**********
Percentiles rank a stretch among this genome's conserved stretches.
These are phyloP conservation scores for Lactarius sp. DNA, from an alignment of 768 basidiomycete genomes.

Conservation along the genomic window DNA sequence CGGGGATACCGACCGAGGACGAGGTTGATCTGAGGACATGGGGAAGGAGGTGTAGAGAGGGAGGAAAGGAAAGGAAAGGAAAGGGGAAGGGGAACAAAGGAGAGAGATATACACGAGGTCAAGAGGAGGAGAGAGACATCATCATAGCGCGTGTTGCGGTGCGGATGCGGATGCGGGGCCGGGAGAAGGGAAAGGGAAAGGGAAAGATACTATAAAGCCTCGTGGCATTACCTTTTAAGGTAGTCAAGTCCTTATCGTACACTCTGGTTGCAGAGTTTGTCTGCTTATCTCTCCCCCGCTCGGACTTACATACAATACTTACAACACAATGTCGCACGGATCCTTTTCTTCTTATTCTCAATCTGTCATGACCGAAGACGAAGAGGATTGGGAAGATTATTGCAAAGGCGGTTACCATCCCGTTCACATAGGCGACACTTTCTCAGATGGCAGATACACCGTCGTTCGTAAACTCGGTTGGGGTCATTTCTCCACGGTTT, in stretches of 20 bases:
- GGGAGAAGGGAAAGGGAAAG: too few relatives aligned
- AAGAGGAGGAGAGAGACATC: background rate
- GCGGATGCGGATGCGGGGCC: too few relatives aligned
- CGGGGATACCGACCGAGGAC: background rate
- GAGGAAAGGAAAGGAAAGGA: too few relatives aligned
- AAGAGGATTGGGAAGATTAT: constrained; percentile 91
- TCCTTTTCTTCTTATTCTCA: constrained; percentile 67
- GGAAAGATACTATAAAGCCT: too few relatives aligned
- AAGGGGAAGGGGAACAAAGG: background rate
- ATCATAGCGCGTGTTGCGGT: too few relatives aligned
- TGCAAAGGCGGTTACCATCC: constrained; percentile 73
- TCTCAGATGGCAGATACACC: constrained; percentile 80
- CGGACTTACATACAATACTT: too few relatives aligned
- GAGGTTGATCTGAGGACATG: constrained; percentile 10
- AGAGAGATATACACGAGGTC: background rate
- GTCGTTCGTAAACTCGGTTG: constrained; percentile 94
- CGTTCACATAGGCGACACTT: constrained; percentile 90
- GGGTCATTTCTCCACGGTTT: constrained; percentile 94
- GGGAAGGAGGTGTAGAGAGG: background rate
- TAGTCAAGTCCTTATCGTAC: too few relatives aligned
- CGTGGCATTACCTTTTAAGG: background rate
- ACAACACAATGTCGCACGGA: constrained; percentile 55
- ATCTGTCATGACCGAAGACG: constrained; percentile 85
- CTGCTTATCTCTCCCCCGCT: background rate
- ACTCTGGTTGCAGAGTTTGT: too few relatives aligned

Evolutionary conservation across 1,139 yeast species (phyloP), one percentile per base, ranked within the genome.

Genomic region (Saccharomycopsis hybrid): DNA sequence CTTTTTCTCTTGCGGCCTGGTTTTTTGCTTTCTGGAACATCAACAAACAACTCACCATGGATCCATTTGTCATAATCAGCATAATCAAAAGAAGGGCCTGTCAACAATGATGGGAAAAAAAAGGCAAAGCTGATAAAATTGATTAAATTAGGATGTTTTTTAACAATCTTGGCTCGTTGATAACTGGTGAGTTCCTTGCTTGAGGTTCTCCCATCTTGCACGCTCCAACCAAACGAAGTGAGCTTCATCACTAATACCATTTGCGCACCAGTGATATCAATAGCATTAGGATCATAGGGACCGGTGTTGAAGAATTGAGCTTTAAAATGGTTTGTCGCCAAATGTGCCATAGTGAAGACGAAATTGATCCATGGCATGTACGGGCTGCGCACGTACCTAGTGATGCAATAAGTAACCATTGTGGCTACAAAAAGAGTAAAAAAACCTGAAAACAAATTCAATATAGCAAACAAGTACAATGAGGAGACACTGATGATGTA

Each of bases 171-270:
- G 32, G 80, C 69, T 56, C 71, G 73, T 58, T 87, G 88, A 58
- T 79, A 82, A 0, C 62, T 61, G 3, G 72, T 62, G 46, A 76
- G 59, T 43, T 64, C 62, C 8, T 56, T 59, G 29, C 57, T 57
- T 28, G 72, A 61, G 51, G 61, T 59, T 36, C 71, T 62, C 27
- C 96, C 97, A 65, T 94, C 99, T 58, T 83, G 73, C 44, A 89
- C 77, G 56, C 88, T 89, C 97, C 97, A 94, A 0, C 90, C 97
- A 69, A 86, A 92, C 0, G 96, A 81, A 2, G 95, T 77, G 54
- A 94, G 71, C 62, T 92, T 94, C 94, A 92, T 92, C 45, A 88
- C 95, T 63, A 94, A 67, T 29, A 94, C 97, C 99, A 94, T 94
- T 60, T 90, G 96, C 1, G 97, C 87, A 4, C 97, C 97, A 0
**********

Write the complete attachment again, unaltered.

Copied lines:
Percentiles rank a stretch among this genome's conserved stretches.
These are phyloP conservation scores for Lactarius sp. DNA, from an alignment of 768 basidiomycete genomes.

Conservation along the genomic window DNA sequence CGGGGATACCGACCGAGGACGAGGTTGATCTGAGGACATGGGGAAGGAGGTGTAGAGAGGGAGGAAAGGAAAGGAAAGGAAAGGGGAAGGGGAACAAAGGAGAGAGATATACACGAGGTCAAGAGGAGGAGAGAGACATCATCATAGCGCGTGTTGCGGTGCGGATGCGGATGCGGGGCCGGGAGAAGGGAAAGGGAAAGGGAAAGATACTATAAAGCCTCGTGGCATTACCTTTTAAGGTAGTCAAGTCCTTATCGTACACTCTGGTTGCAGAGTTTGTCTGCTTATCTCTCCCCCGCTCGGACTTACATACAATACTTACAACACAATGTCGCACGGATCCTTTTCTTCTTATTCTCAATCTGTCATGACCGAAGACGAAGAGGATTGGGAAGATTATTGCAAAGGCGGTTACCATCCCGTTCACATAGGCGACACTTTCTCAGATGGCAGATACACCGTCGTTCGTAAACTCGGTTGGGGTCATTTCTCCACGGTTT, in stretches of 20 bases:
- GGGAGAAGGGAAAGGGAAAG: too few relatives aligned
- AAGAGGAGGAGAGAGACATC: background rate
- GCGGATGCGGATGCGGGGCC: too few relatives aligned
- CGGGGATACCGACCGAGGAC: background rate
- GAGGAAAGGAAAGGAAAGGA: too few relatives aligned
- AAGAGGATTGGGAAGATTAT: constrained; percentile 91
- TCCTTTTCTTCTTATTCTCA: constrained; percentile 67
- GGAAAGATACTATAAAGCCT: too few relatives aligned
- AAGGGGAAGGGGAACAAAGG: background rate
- ATCATAGCGCGTGTTGCGGT: too few relatives aligned
- TGCAAAGGCGGTTACCATCC: constrained; percentile 73
- TCTCAGATGGCAGATACACC: constrained; percentile 80
- CGGACTTACATACAATACTT: too few relatives aligned
- GAGGTTGATCTGAGGACATG: constrained; percentile 10
- AGAGAGATATACACGAGGTC: background rate
- GTCGTTCGTAAACTCGGTTG: constrained; percentile 94
- CGTTCACATAGGCGACACTT: constrained; percentile 90
- GGGTCATTTCTCCACGGTTT: constrained; percentile 94
- GGGAAGGAGGTGTAGAGAGG: background rate
- TAGTCAAGTCCTTATCGTAC: too few relatives aligned
- CGTGGCATTACCTTTTAAGG: background rate
- ACAACACAATGTCGCACGGA: constrained; percentile 55
- ATCTGTCATGACCGAAGACG: constrained; percentile 85
- CTGCTTATCTCTCCCCCGCT: background rate
- ACTCTGGTTGCAGAGTTTGT: too few relatives aligned

Evolutionary conservation across 1,139 yeast species (phyloP), one percentile per base, ranked within the genome.

Genomic region (Saccharomycopsis hybrid): DNA sequence CTTTTTCTCTTGCGGCCTGGTTTTTTGCTTTCTGGAACATCAACAAACAACTCACCATGGATCCATTTGTCATAATCAGCATAATCAAAAGAAGGGCCTGTCAACAATGATGGGAAAAAAAAGGCAAAGCTGATAAAATTGATTAAATTAGGATGTTTTTTAACAATCTTGGCTCGTTGATAACTGGTGAGTTCCTTGCTTGAGGTTCTCCCATCTTGCACGCTCCAACCAAACGAAGTGAGCTTCATCACTAATACCATTTGCGCACCAGTGATATCAATAGCATTAGGATCATAGGGACCGGTGTTGAAGAATTGAGCTTTAAAATGGTTTGTCGCCAAATGTGCCATAGTGAAGACGAAATTGATCCATGGCATGTACGGGCTGCGCACGTACCTAGTGATGCAATAAGTAACCATTGTGGCTACAAAAAGAGTAAAAAAACCTGAAAACAAATTCAATATAGCAAACAAGTACAATGAGGAGACACTGATGATGTA

Each of bases 171-270:
- G 32, G 80, C 69, T 56, C 71, G 73, T 58, T 87, G 88, A 58
- T 79, A 82, A 0, C 62, T 61, G 3, G 72, T 62, G 46, A 76
- G 59, T 43, T 64, C 62, C 8, T 56, T 59, G 29, C 57, T 57
- T 28, G 72, A 61, G 51, G 61, T 59, T 36, C 71, T 62, C 27
- C 96, C 97, A 65, T 94, C 99, T 58, T 83, G 73, C 44, A 89
- C 77, G 56, C 88, T 89, C 97, C 97, A 94, A 0, C 90, C 97
- A 69, A 86, A 92, C 0, G 96, A 81, A 2, G 95, T 77, G 54
- A 94, G 71, C 62, T 92, T 94, C 94, A 92, T 92, C 45, A 88
- C 95, T 63, A 94, A 67, T 29, A 94, C 97, C 99, A 94, T 94
- T 60, T 90, G 96, C 1, G 97, C 87, A 4, C 97, C 97, A 0